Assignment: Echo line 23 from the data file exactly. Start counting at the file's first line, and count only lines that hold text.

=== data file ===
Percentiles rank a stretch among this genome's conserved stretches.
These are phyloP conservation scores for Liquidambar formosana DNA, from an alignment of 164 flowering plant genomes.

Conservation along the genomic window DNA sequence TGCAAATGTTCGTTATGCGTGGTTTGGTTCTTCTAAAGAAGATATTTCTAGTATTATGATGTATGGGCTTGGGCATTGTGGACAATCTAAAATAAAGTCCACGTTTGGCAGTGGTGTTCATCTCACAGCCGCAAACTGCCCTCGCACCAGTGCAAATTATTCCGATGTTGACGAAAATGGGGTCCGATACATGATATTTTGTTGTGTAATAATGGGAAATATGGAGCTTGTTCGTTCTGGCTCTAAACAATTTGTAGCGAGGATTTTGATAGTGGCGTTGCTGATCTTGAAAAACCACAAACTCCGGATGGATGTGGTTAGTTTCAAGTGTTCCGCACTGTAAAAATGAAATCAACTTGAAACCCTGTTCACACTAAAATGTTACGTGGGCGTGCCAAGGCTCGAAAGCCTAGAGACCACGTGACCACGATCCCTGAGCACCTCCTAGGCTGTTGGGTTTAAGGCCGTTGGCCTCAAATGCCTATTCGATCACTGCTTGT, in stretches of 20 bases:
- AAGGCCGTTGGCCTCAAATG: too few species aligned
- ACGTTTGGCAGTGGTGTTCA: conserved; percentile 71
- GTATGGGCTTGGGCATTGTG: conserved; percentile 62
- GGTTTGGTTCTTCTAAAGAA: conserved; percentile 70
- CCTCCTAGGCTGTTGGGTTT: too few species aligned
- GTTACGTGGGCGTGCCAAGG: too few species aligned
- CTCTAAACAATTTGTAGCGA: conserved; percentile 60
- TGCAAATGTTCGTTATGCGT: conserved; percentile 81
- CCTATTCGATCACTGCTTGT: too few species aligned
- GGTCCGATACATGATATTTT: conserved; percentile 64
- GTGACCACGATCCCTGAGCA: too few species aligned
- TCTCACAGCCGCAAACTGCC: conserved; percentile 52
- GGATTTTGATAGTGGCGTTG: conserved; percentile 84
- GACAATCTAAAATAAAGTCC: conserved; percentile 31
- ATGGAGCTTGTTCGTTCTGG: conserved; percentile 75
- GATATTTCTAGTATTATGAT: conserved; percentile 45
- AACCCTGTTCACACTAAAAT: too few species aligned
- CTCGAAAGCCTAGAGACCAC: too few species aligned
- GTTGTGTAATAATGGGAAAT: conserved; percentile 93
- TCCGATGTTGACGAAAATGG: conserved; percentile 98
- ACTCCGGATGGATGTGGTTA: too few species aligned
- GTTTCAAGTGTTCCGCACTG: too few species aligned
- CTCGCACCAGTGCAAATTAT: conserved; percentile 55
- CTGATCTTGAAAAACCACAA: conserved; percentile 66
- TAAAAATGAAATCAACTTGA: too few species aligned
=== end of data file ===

- TCCGATGTTGACGAAAATGG: conserved; percentile 98